Strother’s character is singled out repeatedly in the film for special acts of degradation, so of course he does not join the fight willingly, and in fact, escapes any fisticuffs but does end up in the mudhole that all the characters visit in the scene.

Agard is going to end up down there with everyone else, but he gets deposited there in a way that is unique. He is lifted up and deposited into a mine car that is on a track leading directly to the hole. Agard is no Indiana Jones however, and he does not possess the ability to get the cart to do what he wants, it simply heads to the edge to make sure his moment of comedic glory is special.

You can pretty much be assured that if someone is going to be humiliated on a regular basis in the film, it is Strother’s character. There are a couple of incidents that come up at a party when Jay gets doused with his own beer or knocked down into a shed when he gets between two young men fighting. His character is the very definition of comic relief being punctuated with an exclamation point.

About the only scene he appears in where he is not the butt of a physical gag is at a hearing of government officials, who have gathered to determine the residential status of the local Indian tribe. Although he is not physically abused in this scene, he is still something of a comic figure, reduced to being in the background during this moment of bureaucratic stupidity.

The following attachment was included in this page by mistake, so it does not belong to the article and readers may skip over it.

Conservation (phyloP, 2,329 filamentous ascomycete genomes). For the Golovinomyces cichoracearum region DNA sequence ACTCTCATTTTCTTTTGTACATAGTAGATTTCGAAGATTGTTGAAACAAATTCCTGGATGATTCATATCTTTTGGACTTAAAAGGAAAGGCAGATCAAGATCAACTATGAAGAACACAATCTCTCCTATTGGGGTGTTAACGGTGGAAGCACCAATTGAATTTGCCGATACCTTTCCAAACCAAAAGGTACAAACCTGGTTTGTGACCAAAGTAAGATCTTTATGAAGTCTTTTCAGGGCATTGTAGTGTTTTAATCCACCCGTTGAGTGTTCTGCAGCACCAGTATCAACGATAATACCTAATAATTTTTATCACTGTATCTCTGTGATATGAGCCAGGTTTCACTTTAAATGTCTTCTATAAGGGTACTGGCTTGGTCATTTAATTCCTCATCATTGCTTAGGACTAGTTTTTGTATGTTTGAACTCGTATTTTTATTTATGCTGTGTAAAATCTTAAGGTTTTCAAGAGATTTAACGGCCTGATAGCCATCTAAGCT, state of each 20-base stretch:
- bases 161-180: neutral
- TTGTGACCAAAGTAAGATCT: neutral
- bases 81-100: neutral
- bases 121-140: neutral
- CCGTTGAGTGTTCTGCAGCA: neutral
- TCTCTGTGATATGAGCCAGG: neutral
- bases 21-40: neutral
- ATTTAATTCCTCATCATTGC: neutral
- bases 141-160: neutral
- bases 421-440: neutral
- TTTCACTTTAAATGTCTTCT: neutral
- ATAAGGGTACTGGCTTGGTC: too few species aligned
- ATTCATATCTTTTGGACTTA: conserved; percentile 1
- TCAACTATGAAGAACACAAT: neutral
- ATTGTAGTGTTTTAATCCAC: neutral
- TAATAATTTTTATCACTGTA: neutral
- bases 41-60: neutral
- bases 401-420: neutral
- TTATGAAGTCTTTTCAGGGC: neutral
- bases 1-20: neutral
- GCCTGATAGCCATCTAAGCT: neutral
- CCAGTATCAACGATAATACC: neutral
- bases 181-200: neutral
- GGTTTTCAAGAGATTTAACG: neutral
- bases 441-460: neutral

If ever there were a “type” in movies of feckless official power, it can be pointed out in a western by looking at the costuming and the casting of the part. The bowler hat and the checked suit call out Strother Martin as an outsider to the real cowboys of the film, and make him almost an Eastern dude, lost among the real men of the west.

In a cast that includes Edgar Buchanan, Chill Wills, Jerry Van Dyke, Bruce Cabot and Perry Lopez, once again Strother Martin stands out and all eyes and ears will be on him when it is time for us to laugh.

Strother Martin Wednesday #2 The Ballad of Cable Hogue

Almost immediately after being featured in “The Wild Bunch”, Strother and his buddy L.Q. Jones found themselves cast in another Sam Peckinpah film, the somewhat comic, new western, “The Ballad of Cable Hogue.” Their characters here are distinctly more clever than Coffer and T.C., but in the end they are just as vile, although the character Jay plays almost gets a redemption arc, almost.

This story is mostly focused on the persistent Cable Hogue, played by Jason Robards, who is partners with Bowen (Strother) and Taggart (Jones) in some undisclosed enterprise that has left them in the desert without enough water in the canteen for the three of them. Basically, the other two get the drop on Hogue and abandon him in the desert, taking their mule and water and leaving him to die.

All of this takes place before the titles, and it starts Robards on his path, to success, love, and vengeance. The two antagonists do not return to the story until late in the last act. In the meanwhile, Jason Robards Title character carries on a one sided conversation with God, until he accidentally discovers a water hole in the wasteland, near enough to a stagecoach trail, to be of great value. The story then shows him becoming tentative friends with an itinerant preacher named Sloan, who is played by David Warner. Strother and Warner will be featured a decade later in the nature gone wild horror film “Nightwing”. Warner has an impressive list of credits and he continues to work, I last saw him in the sequel to Mary Poppins, but he did voicework in a Teen Titans cartoon recently.